Of every minute's instance^ present now,

and Troilus and Cressida, iii, 3, 153
" Take the instant way."

As regards the other phrase, " lives in hope," it
is, I apprehend, nothing but the colloquialism, " I
live in hope," for " I entertain," or " indulge in, the

Thus understanding these two expressions,
although the construction is somewhat involved,
the sense of the whole is clear enough. Lord
Bardolph urging compromise when it is possible,
declares that a time when we are called upon to


put all to an immediate issue, when the action is
imminent, when the cause is afoot, is not a time to
indulge in hopes of any future, remote, and
problematical contingency, which may prove as
illusory as the promise of a too early Spring.

"Instant action," "cause on foot," arc, in fact,
explanatory of, and in apposition to, "present
quality ;" and we may read

Yes, if this present quality of war

Indeed, the instant action a cause on foot,

Lives so in hope, as in an early spring

We see th' appearing buds ; which to prove fruit

Hope gives not so much warrant, as despair

That frosts will bite them.




Act i, scene i, line 47

When he speaks

The air, a chartered libertine, is still,
And the mute wonder lurketh in men's ears
To steal his sweet and honeyed sentences.

" The mute wonder " cannot be an allowable
expression if " mute " be supposed the attribute of
wonder. "The" is indeed found before certain
abstract nouns, as " The wars," " The vengeance,"
" The policy," " The spoil " ; but it cannot be
used indefinitely here, as if " the mute wonder "
meant "mute wonder."

There is indeed a somewhat similar turn in
Richard 77, Act i, 2, 58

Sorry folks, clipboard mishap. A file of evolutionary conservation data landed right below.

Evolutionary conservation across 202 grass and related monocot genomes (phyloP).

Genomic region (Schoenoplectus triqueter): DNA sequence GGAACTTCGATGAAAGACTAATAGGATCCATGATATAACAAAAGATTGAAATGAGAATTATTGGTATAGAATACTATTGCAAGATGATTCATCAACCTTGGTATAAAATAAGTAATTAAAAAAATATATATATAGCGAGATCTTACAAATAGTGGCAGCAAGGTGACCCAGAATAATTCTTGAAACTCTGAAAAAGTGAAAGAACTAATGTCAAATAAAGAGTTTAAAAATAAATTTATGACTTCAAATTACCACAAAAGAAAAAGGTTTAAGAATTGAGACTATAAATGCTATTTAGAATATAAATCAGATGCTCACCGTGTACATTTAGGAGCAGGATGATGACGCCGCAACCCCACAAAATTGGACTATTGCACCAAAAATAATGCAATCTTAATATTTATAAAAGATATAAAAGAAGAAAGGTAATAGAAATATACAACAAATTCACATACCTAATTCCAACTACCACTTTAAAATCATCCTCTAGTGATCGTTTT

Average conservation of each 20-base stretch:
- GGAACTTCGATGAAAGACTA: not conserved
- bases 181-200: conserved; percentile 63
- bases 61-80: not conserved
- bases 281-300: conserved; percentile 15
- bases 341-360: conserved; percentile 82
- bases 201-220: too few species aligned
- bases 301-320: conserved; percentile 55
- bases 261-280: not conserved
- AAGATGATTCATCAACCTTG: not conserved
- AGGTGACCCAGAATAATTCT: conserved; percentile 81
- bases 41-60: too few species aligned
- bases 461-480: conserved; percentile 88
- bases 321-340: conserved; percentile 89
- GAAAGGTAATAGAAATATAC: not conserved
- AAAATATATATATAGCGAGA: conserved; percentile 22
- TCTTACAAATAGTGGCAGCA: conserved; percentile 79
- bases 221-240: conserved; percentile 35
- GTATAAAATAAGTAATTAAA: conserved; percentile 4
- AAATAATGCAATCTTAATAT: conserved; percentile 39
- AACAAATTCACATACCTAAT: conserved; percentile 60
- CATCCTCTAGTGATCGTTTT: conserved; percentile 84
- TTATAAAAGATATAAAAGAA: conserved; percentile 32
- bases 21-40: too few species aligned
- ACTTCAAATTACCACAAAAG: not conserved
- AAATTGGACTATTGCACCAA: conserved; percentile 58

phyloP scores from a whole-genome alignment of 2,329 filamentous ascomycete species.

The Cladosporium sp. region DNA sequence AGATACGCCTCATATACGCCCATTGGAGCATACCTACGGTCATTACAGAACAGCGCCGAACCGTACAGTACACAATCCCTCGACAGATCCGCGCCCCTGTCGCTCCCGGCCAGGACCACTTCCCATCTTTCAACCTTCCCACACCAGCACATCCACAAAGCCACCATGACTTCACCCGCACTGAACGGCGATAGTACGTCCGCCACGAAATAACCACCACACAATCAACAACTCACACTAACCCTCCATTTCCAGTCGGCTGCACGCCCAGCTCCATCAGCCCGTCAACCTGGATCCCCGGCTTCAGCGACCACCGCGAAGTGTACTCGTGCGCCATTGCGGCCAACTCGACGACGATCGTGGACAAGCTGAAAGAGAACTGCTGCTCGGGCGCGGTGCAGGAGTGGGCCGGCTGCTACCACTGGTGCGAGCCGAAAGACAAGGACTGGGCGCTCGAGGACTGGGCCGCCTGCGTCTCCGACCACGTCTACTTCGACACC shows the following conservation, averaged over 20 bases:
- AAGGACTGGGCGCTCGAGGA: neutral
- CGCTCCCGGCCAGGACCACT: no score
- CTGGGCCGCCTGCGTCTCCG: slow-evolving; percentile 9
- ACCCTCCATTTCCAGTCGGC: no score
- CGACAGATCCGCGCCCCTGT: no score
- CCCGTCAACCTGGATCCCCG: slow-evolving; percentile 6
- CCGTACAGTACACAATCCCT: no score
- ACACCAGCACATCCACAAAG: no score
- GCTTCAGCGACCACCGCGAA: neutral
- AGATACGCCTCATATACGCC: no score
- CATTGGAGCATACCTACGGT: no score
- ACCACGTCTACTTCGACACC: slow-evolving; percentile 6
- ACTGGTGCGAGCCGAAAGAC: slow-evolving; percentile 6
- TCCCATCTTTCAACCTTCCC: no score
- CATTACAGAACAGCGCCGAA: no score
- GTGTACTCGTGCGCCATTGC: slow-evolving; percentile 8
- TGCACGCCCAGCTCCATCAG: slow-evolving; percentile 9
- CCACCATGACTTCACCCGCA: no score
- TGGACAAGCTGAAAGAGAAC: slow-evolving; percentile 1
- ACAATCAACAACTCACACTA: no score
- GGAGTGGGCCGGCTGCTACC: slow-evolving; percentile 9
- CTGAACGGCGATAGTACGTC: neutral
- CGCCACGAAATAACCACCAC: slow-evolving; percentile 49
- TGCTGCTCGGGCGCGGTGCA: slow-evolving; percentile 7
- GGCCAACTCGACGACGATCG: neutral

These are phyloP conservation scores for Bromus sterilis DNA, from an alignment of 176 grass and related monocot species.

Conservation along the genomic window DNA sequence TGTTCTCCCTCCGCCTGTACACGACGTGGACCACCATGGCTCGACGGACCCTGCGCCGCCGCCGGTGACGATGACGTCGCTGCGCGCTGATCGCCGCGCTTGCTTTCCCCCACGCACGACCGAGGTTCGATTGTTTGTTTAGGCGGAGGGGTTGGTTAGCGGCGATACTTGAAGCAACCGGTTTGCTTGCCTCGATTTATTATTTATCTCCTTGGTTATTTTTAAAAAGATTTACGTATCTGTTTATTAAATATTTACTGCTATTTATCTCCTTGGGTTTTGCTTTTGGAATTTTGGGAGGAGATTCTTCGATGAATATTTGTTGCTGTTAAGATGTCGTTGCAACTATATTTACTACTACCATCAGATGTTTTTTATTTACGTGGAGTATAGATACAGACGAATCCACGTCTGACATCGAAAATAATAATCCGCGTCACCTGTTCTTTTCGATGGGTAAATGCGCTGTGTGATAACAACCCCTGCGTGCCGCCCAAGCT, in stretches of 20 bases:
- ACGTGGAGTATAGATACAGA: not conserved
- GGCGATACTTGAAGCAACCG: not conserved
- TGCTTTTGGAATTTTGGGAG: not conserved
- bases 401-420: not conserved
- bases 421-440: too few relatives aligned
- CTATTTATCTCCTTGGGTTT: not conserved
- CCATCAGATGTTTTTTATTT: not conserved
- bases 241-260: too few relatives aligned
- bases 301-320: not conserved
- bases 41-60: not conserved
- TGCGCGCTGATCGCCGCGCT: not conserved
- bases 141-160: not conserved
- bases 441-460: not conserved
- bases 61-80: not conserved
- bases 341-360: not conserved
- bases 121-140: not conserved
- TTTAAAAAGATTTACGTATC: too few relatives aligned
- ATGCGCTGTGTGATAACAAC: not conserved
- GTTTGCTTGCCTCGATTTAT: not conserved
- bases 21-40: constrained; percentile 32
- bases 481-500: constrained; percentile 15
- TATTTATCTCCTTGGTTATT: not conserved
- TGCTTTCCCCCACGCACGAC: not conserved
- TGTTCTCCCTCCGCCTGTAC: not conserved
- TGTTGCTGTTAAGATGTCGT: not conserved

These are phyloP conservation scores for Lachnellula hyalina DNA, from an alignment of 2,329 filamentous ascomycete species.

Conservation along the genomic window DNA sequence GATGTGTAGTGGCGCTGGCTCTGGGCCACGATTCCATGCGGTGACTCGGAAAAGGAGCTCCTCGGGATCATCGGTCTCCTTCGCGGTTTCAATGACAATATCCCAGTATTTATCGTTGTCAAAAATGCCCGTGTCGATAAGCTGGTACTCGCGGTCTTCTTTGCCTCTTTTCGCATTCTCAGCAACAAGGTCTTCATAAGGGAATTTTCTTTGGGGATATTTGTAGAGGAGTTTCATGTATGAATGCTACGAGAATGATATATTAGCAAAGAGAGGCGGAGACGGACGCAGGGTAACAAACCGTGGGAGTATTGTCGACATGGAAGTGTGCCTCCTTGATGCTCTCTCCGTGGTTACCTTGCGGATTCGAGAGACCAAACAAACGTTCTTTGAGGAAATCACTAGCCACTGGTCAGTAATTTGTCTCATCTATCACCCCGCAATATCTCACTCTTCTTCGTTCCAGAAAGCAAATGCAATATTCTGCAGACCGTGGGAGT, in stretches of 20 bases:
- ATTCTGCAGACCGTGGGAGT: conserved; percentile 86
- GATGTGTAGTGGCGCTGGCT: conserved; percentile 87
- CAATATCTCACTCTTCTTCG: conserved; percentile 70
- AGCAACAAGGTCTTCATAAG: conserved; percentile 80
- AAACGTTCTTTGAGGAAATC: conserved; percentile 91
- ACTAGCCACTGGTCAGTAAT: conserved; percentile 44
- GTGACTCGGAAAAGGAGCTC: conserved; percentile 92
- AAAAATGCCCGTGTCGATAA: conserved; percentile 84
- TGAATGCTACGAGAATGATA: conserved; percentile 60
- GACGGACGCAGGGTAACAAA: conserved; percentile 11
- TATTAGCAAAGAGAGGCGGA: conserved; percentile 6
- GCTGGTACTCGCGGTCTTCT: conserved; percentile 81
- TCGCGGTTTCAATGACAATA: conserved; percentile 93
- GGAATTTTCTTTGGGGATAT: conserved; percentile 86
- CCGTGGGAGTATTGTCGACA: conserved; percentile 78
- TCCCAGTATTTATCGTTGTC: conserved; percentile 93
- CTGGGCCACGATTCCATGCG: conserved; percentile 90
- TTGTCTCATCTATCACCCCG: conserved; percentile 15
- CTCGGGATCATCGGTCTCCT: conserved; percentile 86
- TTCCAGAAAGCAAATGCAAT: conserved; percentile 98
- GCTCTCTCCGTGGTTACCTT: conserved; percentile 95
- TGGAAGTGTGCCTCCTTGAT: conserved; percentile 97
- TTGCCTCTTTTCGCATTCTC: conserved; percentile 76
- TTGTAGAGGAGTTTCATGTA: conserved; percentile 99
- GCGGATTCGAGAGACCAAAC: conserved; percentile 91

Grief boundeth where it falls,
Not with the empty hollowness, but weight :

which may perhaps be defended as if it meant
" not with the empty hollowness of a ball ; " but
the unusual place of the definite article suggests
the possessive pronoun as preferable " not with his
empty hollowness, but weight."


Anyhow, in the present instance, the solecism is
easily removed by a comma. As the " air " is a
"libertine," so "wonder" is a "mute" in the sense
in which we find it in Hamlet, v, 2, 322

You that look pale and tremble at this chance,
That are but mutes and audience to this act.

I would therefore read

And the mute, Wonder, lurketh in men's ears
To steal his sweet and honeyed sentences.

Act i, scene 2, line 93

And rather choose to hide them in a net
Than amply to imbar their crooked title.

I am surprised that the word " amply " has not
suggested " unvaile " (to use Cotgrave's spelling) for
" imbarre," for which there is the support of Twelfth
Night, i, i, 27

The element itself, till seven years' heat,
Shall not behold her face at ample view ;
But, like a cloistress, she will -veiled walk.

But Theobald's conjecture " unbare," adopted by
Capell, affords an opportunity for the consideration
of the prefix " un," which may at the same time
support his emendation here and illustrate other


Miss Baker, in her Glossary of Northampton-
shire Words, has the following article, " Abate : to
make bare ; to uncover ; to clear away or remove
the superincumbent soil preparatory to working
stone in a quarry. Bate, onbare, tmbare, and
unbate are all cognate terms (i.e., synonymous).
Uncallow is correspondent in East Anglia."

Again, " Ungive : to begin to thaw ; gingerbread
losing its crispness, and salt, or any other sub-
stance relaxing from the humidity of the atmos-
phere, are said to ungive. Give, forgive, ongive,
are similarly applied." I can bear testimony to
the constant use of " ongiving " as applied to the
weather, or soil, after a frost.

Shakspere certainly so uses " unloose " uniformly
in the sense of " loose," as, e.g., in this play, Act i,
scene I, line 46

The Gordian knot of it he will unloose
Familiar as his garter.

Again, Lear, ii, 2, 69

" bite the holy cords a-twain
Which are too intrinse to unloose."

These, I think, support Theobald's conjecture
" unbare."

I think too it will go far to support Mr. Beckett's


conjecture on the difficult passage in Otiiello, Act iv,
scene 2, line 54

but, alas ! to make me
A fixed figure for the time of scorn
To point his slow unmoving finger at.

He would read "slovv-unmoving," I suppose, in
the sense of " slow-moving." Time is slow to take
his finger off or away, and thus " unmoving," by the
analogy of " unloosing," will signify ranoving.

Dr. Farmer seems, in his note on the words in
Measure for Measure, v, I, 166, " In this I'll be
////partial," to prove a similar peculiarity with
regard to the prefix " im" " impartial " being there

1 3 4

Online LibraryJohn G OrgerCritical notes on Shakespeare's histories and tragedies → online text (page 1 of 4)